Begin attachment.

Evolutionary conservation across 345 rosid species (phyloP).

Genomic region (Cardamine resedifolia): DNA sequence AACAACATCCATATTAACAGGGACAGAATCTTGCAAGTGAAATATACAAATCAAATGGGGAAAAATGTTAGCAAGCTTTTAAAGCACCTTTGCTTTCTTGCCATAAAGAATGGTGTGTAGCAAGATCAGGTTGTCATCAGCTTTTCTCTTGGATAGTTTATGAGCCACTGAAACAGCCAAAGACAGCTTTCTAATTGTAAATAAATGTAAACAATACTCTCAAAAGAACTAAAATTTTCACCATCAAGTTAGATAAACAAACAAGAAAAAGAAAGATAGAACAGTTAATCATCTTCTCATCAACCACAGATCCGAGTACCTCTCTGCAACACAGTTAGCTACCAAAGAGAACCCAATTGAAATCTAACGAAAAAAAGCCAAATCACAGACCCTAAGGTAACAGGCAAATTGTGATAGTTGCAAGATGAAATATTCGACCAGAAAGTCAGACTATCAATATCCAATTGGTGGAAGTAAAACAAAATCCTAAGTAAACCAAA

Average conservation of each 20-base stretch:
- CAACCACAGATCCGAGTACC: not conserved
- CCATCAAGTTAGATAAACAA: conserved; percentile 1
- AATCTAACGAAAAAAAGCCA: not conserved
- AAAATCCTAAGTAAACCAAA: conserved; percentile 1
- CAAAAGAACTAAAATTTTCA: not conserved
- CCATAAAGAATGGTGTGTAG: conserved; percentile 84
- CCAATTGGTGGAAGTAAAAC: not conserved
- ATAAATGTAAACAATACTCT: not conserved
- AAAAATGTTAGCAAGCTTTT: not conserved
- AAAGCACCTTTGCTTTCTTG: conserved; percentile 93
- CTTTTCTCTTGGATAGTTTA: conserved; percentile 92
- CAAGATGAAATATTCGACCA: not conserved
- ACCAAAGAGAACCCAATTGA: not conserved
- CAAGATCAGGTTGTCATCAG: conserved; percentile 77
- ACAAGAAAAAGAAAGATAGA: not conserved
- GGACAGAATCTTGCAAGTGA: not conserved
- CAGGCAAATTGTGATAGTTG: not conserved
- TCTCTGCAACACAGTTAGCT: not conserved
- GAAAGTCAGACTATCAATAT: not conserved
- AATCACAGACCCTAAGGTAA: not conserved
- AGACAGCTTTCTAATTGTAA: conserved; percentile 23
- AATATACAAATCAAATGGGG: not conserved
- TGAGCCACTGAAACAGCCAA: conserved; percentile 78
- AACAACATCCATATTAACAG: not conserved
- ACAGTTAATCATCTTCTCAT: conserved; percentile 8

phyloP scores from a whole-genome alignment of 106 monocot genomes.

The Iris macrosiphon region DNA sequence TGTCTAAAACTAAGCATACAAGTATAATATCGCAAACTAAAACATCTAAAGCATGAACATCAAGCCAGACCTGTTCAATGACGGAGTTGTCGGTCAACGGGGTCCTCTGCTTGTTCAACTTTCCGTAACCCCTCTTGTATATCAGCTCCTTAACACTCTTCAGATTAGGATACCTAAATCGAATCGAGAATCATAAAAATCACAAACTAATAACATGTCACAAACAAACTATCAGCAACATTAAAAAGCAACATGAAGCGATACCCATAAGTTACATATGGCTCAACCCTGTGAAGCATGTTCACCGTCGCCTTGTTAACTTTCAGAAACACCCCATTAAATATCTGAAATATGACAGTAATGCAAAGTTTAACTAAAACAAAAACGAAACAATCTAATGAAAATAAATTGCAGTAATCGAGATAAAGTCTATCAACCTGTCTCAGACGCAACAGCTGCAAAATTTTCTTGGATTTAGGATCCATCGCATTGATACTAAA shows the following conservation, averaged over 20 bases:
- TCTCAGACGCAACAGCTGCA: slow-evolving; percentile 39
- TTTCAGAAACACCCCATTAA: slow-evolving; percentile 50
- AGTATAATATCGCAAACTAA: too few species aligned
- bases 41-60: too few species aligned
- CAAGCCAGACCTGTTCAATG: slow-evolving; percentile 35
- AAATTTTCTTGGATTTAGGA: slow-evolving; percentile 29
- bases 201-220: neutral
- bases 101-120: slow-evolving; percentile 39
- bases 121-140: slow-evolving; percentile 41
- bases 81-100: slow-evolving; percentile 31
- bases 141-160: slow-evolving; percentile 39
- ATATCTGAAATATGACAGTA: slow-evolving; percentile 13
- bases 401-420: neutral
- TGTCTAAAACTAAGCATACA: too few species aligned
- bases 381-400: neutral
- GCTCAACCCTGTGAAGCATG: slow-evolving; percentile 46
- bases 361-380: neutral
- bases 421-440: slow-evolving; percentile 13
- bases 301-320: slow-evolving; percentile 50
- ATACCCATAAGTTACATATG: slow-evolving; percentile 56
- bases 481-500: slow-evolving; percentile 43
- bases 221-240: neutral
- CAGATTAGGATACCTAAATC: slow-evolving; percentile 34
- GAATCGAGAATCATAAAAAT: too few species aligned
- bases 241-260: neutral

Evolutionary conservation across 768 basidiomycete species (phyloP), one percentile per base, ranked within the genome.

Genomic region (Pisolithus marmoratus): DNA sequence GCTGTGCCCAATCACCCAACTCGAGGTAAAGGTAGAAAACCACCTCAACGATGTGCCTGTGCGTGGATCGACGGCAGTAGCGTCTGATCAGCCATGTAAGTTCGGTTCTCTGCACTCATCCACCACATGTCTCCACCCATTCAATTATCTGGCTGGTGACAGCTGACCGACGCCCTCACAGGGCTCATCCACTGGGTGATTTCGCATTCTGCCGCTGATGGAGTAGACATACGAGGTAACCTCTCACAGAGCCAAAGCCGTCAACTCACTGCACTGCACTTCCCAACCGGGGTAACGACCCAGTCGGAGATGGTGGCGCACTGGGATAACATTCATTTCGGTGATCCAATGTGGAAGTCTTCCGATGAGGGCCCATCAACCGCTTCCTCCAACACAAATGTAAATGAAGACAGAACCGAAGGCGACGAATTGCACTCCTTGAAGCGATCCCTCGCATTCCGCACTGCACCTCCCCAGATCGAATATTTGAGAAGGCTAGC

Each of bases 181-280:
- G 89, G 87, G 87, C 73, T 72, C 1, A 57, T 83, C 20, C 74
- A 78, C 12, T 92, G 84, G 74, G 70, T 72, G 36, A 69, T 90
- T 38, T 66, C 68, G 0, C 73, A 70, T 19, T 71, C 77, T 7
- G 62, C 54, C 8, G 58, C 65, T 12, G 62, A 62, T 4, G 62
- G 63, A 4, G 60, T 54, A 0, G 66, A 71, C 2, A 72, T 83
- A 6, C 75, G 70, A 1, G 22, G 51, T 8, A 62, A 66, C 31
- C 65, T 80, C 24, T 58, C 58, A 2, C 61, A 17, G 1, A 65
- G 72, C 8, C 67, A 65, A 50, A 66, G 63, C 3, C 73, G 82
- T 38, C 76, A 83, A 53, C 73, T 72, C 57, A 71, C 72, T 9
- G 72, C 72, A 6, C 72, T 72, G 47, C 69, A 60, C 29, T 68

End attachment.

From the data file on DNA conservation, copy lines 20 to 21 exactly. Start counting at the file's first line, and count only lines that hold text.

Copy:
- CAGGCAAATTGTGATAGTTG: not conserved
- TCTCTGCAACACAGTTAGCT: not conserved